In the wake of 10 Barrel Brewing selling to Anheuser-Busch InBev, we find some 44% of 21- to 27-year-old drinkers today have never tried Budweiser, according to the company. After years of developing advertising and marketing that appeals to all ages, AB InBev plans to concentrate future Budweiser promotions exclusively on that age bracket. (Wall Street Journal)

With just 30 days left till Christmas here are some tech facts that show some wild macro trends.  (US Chamber of Commerce)

The amount of data generated in two days is as much as all data generated in human history before 2003. In 1985 it cost $100,000 to store a gigabyte of data.  It costs 5 cents today.

US stocks, gold, and oil got are getting a big boost today, as ECB President Mario Draghi recommitted to   monetary easing to spur growth in Europe.  Then China’s central bank added more fuel to the fire when it announced a surprise interest rate cut to keep their economy growing above 7%. (Fox Business News)

Consumer sentiment in the US advanced to its highest level since January 2008 as Americans grow more optimistic about their financial well-being. While the monthly measure tracking the economic outlook fell in November from a two-year high, the share of respondents saying the economy is improving matched the second-highest since June 2013. (Bloomberg)

Inflation remained very tame in September as the Consumer Price Index rose 0.1% during the month.  For the year inflation is running at a 1.8% rate.  Falling gas prices should apply even more downward pressure in coming months. (Reuters)

The leading economic indicators index, used to predict the future of the economy's health in the next 6-9 months, rose 0.9% in October, topping the 0.7% increase in September.  (CNBC)

Join us Saturday at 10 for Financial Focus Radio when we will talk about portfolio diversification and China.

Best Buy reported quarterly earnings with profits up almost 78% on sales that were essentially flat. Same store sales were up 2.2%. (Reuters)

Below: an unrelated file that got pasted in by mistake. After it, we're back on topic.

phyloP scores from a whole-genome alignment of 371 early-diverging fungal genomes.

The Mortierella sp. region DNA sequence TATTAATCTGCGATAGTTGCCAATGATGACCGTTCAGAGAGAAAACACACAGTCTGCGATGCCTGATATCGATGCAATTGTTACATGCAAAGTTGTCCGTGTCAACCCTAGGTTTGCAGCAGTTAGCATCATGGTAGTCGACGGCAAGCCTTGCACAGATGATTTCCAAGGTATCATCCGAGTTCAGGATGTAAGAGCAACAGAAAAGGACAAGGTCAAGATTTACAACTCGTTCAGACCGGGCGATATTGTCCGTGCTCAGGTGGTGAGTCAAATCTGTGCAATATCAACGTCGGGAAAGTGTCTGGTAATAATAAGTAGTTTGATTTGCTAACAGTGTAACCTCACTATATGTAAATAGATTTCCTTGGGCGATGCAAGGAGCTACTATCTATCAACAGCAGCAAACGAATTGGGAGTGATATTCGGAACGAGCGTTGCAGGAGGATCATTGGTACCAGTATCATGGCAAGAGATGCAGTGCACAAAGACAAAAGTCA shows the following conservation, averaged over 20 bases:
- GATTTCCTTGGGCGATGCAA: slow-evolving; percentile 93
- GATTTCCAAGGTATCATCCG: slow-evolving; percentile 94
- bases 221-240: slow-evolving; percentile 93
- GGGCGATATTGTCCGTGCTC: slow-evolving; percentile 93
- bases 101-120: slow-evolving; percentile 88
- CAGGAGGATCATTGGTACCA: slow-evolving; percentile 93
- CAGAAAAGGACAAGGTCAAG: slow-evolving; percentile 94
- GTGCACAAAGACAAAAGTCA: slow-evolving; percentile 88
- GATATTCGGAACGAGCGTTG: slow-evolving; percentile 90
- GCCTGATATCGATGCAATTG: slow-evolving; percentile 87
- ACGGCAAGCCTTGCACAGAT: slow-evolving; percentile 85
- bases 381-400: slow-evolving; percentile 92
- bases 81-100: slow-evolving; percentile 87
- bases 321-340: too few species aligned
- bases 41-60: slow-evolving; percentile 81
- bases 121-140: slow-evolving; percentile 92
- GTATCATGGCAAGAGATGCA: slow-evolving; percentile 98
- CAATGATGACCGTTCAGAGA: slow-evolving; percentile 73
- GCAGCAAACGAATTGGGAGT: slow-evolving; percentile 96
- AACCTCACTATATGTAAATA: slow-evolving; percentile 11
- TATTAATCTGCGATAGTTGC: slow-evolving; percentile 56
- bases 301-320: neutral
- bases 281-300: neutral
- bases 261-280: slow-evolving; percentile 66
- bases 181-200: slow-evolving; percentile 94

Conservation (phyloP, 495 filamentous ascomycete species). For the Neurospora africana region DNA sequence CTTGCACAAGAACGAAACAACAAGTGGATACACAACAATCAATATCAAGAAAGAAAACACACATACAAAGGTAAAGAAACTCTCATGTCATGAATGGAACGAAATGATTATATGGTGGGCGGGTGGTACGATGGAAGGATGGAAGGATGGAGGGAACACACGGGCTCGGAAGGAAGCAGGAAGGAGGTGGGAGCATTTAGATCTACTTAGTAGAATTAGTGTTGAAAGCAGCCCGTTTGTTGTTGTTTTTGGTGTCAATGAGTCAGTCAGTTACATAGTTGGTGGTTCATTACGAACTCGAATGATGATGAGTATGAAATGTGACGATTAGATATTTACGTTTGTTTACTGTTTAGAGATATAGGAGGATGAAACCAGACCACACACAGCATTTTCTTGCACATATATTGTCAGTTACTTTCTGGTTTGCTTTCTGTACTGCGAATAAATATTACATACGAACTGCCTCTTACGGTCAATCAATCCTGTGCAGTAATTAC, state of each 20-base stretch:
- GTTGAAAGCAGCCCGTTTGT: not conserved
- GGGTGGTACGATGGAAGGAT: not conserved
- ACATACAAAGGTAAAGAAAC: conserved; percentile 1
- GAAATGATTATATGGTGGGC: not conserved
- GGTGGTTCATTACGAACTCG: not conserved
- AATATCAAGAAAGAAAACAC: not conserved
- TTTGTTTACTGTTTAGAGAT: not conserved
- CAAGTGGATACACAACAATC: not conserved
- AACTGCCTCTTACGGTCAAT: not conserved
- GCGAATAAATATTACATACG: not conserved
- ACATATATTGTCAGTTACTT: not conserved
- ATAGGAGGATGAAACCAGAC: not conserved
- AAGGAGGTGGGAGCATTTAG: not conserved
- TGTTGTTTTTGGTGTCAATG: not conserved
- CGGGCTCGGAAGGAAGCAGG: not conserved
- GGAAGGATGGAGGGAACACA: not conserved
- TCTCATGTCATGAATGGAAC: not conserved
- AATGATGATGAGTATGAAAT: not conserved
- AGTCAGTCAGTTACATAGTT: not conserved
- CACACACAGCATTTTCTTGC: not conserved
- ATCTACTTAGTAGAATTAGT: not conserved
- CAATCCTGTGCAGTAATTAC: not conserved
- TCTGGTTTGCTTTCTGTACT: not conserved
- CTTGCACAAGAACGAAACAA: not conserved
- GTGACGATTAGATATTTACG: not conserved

With 35 days till Christmas and Black Friday only a week away, 31.6% of shoppers say they will wait to see if the deals are worth it before they decide to shop, up 2% from last year. Over 60% of consumers who are not planning to shop on Black Friday may change their mind if the Thanksgiving Day newspaper inserts grab their attention. It is expected 140 million people will shop on Thanksgiving Day and Black Friday. (CNBC)

Falling oil prices may cut investment in U.S. shale oil by 10% next in 2015. US oil production has risen by 1 million barrels per day over the past year with the boom in shale oil production through fracking. Production is set to grow by an additional 963,000 barrels per day in 2015. (Reuters)

Oregon has fewer mortgage and nonmortgage loan brokers than it has had at any time during the last 13 years, and less than a third that were employed at the peak of the housing bubble. Currently there are about 1000 mortgage brokers in Oregon. (Oregon Live)

Over the past 100 years, the best three-month stretch for stocks has been November through January. On average, the S&P 500 since 1928 has risen an average 3.4% over the three months, nearly double its 1.86% average gain for three-month periods in general. (Wall Street Journal)

Wall Street continued its string of record highs yesterday with the Dow chalking up its 26th new high of the year and the S&P 500 registering its 43rd record close of 2014. (CNBC)

Lowe's, the nation's No. 2 U.S. home-improvement retailer, raised its full-year profit and sales forecast as home owners boosted spending on renovations. The company posted third-quarter earnings up almost 26% on sales of $13.70 billion. Same-store sales were up 5.1%. (CNBC)

Target’s third-quarter profits slipped 3.5% as sales rose 2.7% to $17.73 billion. Target has 1,801 stores in the US and 133 in Canada and is expected to hire 70,000 workers for the holiday shopping season. (Reuters)

Total mortgage applications rose 4.9% this week. The increase was driven almost entirely by applications to purchase a home – a turnaround from recent months. Purchase applications leapt 12% to the highest level since July. (CNBC)